Image credit: SOHO
On Friday, 12 March 2004, the Sun ejected a spectacular ‘eruptive prominence’ into the heliosphere. SOHO, the ESA/NASA solar watchdog observatory, faithfully recorded the event.
This ‘eruptive prominence’ is a mass of relatively cool plasma, or ionised gas. We say ‘relatively’ cool, because the plasma observed by the Extreme-ultraviolet Imaging Telescope (EIT) on board SOHO was only about 80 000 degrees Celsius, compared to the plasma at one or two million degrees Celsius surrounding it in the Sun’s tenuous outer atmosphere, or ‘corona’.
At the time of this snapshot, the eruptive prominence seen at top right was over 700 000 kilometres across – over fifty times Earth’s diameter – and was moving at a speed of over 75 000 kilometres per hour.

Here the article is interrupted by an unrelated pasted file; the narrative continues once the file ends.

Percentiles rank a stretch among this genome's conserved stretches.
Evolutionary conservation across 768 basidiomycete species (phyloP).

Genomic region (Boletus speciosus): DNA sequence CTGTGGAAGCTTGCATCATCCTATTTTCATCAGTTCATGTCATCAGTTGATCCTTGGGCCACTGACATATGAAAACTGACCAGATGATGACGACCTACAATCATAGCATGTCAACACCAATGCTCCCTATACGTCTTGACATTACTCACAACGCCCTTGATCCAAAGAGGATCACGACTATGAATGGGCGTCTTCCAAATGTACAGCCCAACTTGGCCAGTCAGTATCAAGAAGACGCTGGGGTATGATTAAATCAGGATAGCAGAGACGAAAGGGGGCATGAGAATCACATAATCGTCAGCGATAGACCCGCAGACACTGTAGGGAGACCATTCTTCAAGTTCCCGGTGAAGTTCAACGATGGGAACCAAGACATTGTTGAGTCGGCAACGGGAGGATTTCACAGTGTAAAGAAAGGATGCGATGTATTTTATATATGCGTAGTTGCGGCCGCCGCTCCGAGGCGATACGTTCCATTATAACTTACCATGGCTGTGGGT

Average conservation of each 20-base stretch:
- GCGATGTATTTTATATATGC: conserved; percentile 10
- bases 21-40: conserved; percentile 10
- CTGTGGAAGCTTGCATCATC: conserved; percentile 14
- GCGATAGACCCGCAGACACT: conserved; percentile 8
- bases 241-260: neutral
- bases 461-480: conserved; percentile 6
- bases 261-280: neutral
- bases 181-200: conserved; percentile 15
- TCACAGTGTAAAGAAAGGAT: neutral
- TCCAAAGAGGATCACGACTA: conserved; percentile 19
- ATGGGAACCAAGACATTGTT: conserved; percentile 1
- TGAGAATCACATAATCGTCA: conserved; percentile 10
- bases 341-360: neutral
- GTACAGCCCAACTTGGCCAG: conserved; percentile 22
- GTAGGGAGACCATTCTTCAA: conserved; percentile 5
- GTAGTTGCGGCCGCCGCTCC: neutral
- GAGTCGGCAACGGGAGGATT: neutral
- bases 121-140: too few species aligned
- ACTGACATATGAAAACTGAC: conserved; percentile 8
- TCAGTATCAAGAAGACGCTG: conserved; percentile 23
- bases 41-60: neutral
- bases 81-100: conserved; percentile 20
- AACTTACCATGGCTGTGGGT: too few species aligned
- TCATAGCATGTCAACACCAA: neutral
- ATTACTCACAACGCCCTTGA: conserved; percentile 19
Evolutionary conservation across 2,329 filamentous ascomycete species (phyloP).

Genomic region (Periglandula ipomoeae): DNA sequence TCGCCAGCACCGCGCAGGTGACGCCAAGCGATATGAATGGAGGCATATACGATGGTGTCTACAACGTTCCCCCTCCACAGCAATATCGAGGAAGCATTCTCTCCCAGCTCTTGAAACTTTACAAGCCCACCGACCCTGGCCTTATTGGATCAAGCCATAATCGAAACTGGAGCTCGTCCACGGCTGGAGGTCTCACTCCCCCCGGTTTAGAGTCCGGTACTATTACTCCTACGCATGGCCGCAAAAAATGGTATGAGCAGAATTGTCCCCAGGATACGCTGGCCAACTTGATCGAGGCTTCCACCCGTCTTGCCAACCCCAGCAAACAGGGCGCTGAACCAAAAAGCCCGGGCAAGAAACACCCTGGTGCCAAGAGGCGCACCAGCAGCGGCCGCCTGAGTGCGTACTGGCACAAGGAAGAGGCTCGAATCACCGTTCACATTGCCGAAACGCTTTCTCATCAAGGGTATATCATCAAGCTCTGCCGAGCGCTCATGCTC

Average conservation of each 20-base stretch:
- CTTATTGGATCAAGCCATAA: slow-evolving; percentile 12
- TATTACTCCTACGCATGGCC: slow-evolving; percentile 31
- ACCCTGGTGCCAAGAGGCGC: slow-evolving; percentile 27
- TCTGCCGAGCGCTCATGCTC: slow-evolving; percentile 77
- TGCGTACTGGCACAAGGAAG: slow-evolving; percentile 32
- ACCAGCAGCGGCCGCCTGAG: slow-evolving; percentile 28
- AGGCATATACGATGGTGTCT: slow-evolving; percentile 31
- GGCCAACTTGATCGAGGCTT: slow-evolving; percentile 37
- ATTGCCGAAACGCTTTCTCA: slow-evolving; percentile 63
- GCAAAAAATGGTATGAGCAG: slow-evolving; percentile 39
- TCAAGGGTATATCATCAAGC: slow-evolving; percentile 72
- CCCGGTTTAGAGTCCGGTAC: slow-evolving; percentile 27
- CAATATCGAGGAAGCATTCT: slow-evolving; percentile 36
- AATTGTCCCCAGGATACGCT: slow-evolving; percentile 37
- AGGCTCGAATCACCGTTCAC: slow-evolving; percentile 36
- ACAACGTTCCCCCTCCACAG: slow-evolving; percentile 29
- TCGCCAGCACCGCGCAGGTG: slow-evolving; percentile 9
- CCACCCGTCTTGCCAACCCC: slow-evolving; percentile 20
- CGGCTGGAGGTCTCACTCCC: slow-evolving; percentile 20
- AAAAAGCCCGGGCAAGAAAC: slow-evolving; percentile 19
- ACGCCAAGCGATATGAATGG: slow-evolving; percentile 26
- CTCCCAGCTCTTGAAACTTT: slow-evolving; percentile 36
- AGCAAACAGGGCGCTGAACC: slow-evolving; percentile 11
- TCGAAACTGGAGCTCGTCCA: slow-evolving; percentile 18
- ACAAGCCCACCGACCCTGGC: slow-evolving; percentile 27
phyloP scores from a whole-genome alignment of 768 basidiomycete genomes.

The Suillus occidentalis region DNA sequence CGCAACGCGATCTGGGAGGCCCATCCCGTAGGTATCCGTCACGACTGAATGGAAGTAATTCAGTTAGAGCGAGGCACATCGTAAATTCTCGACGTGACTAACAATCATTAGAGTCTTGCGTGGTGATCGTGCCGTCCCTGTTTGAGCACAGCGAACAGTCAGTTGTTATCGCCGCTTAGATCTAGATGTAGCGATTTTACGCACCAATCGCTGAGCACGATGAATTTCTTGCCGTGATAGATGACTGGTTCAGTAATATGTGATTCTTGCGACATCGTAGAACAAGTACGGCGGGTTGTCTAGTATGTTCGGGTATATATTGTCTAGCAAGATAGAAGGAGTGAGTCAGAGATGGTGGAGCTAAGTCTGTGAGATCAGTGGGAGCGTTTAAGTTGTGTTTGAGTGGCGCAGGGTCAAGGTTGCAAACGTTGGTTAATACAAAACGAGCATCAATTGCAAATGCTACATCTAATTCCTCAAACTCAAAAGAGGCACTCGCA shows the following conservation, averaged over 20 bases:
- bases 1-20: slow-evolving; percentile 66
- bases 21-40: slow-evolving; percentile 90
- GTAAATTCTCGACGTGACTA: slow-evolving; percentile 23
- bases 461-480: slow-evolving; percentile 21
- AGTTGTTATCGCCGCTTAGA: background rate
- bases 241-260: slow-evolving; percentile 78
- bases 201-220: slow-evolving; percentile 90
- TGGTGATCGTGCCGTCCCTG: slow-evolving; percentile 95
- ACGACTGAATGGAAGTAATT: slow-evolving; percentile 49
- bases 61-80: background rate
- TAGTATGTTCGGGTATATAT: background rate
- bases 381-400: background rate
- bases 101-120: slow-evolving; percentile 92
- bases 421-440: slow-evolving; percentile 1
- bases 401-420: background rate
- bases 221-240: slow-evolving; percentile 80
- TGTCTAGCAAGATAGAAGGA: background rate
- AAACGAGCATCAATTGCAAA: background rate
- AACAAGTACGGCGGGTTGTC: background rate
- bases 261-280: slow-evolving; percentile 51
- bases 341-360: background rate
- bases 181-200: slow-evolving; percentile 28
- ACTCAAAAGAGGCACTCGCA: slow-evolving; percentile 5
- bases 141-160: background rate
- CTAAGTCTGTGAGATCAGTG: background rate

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Eruptive prominences of this size are associated with coronal mass ejections (CMEs), and the combination of CMEs and prominences can affect Earth’s magnetosphere when directed toward our planet. In this case, the eruptive prominence and associated CME were directed away from Earth.
SOHO is a mission of international co-operation between ESA and NASA, launched in December 1995. Every day SOHO sends thrilling images from which research scientists learn about the Sun’s nature and behaviour. Experts around the world use SOHO images and data to help them predict ‘space weather’ events affecting our planet.
Original Source: ESA News Release